disappointed to have invested all this money in information security, and
    then the accountant runs off with the books," he says.=20
    Darbyshire says he isn't surprised by the high percentage of survey
    respondents without formal security policies and procedures. "Time and
    time again we see organizations where they are either not there or they've
    been developed for the mainframe and have not been modified for the
    client/server environment," he says.=20
    But policies and procedures are the cornerstone of a security
    architecture, and they require a relatively modest investment - perhaps
    $150,000 for a $50 million company - to develop, Darbyshire says.=20
    The primary impetus for information security shouldn't come from
    information systems managers, information security professionals or even
    top corporate management, says Patricia Gilmore, managing director for
    information security risk management at Charles Schwab & Co. in San
    Francisco. Rather, it should come from the business unit managers who own
    the company's products and services, she says.=20
    "In the past, IS owned the data, but we're trying to change that," Gilmore
    says. "We're trying to get the businesspeople to understand they have that
    Gilmore, who is also president of the Information Systems Security
    Association, says no organization can afford to build risk-free systems,
    but it can build them with "manageable" risks. IS managers at Schwab are
    beginning to ask business unit managers to sign off on what are acceptable
    levels of risk in the applications built for them, she says.=20
    Jansen says too many people think technology - firewalls, intrusion
    detection tools and the like - will solve their security problems. "But if
    you put a firewall out there and an employee calls an ex-employee and
    says, 'Here's my password,' what good does your firewall do?" he says.=20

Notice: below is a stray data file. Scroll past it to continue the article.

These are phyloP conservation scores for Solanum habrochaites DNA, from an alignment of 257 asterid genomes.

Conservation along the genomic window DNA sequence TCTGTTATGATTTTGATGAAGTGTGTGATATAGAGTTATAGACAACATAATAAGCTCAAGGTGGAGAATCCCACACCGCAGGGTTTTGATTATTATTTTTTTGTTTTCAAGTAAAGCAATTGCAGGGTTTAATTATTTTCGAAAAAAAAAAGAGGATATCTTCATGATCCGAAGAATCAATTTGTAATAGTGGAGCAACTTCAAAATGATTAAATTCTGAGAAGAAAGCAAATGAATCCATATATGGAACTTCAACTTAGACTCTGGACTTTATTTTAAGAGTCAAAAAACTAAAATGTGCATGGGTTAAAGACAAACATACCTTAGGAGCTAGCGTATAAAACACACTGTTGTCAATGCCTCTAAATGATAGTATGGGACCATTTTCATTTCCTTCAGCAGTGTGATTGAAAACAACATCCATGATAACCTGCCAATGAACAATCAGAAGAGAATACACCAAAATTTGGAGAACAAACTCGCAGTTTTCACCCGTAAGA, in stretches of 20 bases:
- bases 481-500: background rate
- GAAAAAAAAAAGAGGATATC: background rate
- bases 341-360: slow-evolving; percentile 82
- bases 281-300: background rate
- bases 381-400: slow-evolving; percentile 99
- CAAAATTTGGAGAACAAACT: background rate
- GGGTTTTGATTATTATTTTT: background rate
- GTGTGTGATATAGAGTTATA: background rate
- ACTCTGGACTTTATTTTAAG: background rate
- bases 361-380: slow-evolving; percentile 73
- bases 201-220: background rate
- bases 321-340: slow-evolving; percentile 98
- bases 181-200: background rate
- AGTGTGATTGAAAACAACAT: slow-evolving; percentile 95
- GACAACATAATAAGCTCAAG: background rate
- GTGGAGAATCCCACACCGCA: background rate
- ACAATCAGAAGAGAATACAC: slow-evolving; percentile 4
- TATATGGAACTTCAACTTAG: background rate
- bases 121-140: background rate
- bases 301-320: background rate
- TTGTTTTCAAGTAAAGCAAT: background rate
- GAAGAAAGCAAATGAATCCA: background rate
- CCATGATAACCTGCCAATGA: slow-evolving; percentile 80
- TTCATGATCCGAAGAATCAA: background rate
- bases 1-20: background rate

Another protective measure too often absent is the computer security
    incident response plan, says Dan Woolley, a marketing manager in Ernst &
    Young's security practice. Effective response plans require the use of
    intrusion detection software, he says.=20
    Intrusion detection systems can monitor networks for suspicious
    activities, such as repeated failed log-on attempts, and can trip alarms
    when certain kinds of events occur. The survey seemed to suggest a sharp
    increase in the use of alarms. Only 19% of companies surveyed didn't know
    if they had been successfully attacked via the Internet, down from 42% the
    prior year.=20
    Better Tools
    Survey results show that IT professionals are becoming more satisfied with
    security products, with just 18% saying tools are "the greatest obstacle
    to addressing security concerns." Last year, 31% made that assertion.=20
    Enterprise systems management tools integrated with intrusion detection
    and firewall products are giving the information security specialist
    unprecedented capabilities, Woolley says. "You get them all talking
    together, and if there is an attack, you can turn off a connection or
    backtrack the attack to get additional information," he says.=20
    "We've seen just over the past year a significant number of new tools on
    the market filling gaps, particularly in the management and monitoring of
    the environ-ment," says John Pastore, chief scientist at Capital One
    Financial Services Corp. in Falls Church, Va. Better integration is still
    needed among tools and products for centralized management of security
    services such as password control, he says.=20
    Cryptography is one area not much exploited by users so far, the survey
    found. Just 17% use data encryption for Internet security, 4% use digital
    signatures, and 5% use digital certificates. One reason is that the
    technology isn't easily layered on top of packaged applications for which
    source code isn't available, Pastore says.=20
    Another Reason:
    Users often take a "hard-shell" approach to security based on the
    assumption that if things such as firewalls and passwords can keep
    intruders out of systems, encryption need not further protect the data
    inside. "That's a predominant attitude, and it's kind of scary because the
    average firewall doesn't take that long to get through,"  Pastore says.=20
    Cryptography "is the wave of the future," Darbyshire says.  "But it's a
    new technology, a complex technology, and a lot of training and awareness
    needs to go on at the corporate level to understand the kind of
    architecture to put in place with it."=20
    But security-savvy IT professionals caution against seeing cryptography -
    or indeed, any technology - as a silver bullet. "You need to take a step
    back and realize that you can put in technology, but if you don't do the
    basics, like awareness programs, policies and procedures and training, it
    won't do you any good," Jansen says.=20